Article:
We live in the golden age of the microbiota, the stone age. But there is no doubt about the enormous impact our microbes have on health.

Rob Knight, director of the Center for Microbiome Innovation and professor at the University of California, San Diego, also believes that most of these errors and misunderstandings are well known to experts in the field, but “it’s helpful to bring them together in one review.” place, primarily because nowadays many people are joining the countryside,” he tells SMC. In his opinion, the irreproducibility of microbiome-disease associations is an important issue, but it is more subtle than described in the article. “To be useful as a clinical test,” he notes, “a sample of a microbe or microbiome must not cause disease, but simply act as an accurate marker of disease.”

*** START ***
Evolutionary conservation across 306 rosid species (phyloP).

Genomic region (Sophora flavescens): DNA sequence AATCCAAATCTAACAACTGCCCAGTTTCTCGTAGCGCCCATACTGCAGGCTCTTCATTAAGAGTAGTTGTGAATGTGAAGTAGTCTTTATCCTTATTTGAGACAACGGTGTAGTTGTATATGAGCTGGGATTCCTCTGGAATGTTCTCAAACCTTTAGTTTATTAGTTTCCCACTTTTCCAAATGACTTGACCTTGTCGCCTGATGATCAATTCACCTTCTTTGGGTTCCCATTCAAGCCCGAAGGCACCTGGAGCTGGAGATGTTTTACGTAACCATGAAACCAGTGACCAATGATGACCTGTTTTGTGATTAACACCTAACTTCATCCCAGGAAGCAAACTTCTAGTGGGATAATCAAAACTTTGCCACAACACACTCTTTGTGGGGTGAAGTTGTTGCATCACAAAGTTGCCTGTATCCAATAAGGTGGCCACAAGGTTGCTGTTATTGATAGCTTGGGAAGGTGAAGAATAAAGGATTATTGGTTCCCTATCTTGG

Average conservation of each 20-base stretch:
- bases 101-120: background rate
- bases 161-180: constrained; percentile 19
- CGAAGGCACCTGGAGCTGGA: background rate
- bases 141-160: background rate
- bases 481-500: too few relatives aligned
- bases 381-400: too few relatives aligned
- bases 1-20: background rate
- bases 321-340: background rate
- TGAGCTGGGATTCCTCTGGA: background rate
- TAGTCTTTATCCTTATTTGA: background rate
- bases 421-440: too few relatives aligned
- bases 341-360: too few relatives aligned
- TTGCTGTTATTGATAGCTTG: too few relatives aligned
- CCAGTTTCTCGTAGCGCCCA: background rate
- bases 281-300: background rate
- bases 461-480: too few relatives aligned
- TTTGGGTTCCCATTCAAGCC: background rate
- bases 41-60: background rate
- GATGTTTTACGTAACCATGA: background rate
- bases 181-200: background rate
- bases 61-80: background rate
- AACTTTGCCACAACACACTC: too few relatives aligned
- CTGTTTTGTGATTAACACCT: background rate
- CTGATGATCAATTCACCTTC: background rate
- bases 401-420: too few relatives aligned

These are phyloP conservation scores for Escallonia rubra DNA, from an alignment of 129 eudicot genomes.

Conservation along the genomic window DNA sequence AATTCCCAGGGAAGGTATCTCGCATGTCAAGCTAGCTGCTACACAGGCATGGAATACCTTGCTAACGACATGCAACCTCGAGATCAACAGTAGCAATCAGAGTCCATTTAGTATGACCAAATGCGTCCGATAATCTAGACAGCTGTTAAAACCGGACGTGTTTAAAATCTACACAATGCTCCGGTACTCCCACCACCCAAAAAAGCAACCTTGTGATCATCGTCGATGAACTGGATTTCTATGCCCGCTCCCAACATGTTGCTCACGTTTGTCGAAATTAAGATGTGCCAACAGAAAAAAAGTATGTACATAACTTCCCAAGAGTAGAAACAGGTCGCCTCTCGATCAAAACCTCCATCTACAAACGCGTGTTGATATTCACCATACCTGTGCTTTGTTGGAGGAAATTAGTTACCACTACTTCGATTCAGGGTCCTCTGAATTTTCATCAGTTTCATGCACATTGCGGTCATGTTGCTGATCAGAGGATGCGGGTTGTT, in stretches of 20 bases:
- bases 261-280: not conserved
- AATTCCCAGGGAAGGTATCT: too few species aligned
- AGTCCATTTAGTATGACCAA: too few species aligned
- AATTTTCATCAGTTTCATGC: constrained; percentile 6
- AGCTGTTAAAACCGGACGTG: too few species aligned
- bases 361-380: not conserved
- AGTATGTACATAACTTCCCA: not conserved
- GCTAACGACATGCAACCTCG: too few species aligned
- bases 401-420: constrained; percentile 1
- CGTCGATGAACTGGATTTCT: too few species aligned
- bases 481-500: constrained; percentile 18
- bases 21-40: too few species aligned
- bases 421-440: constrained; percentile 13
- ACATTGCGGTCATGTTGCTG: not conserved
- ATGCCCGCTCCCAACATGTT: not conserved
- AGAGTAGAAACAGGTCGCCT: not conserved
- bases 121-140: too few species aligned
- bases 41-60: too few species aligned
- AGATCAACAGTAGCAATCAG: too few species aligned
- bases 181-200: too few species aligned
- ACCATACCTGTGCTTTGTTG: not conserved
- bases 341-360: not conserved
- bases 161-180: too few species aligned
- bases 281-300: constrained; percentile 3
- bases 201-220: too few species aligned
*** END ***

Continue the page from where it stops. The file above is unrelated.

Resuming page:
Ignacio López-Goni, professor of microbiology at the University of Navarra, also believes the claims in the article are broadly correct. “But we must remember that we do not know more than what we know,” he says. “We are not actually living in the golden age of the microbiota, but in the stone age.” Despite the limitations, he assures, there is no doubt that today the study of the microbiota opens up new possibilities in personalized medicine. “We don’t fully understand the mechanisms,” he concludes, “but there is no doubt about the enormous impact our microbes have on health.”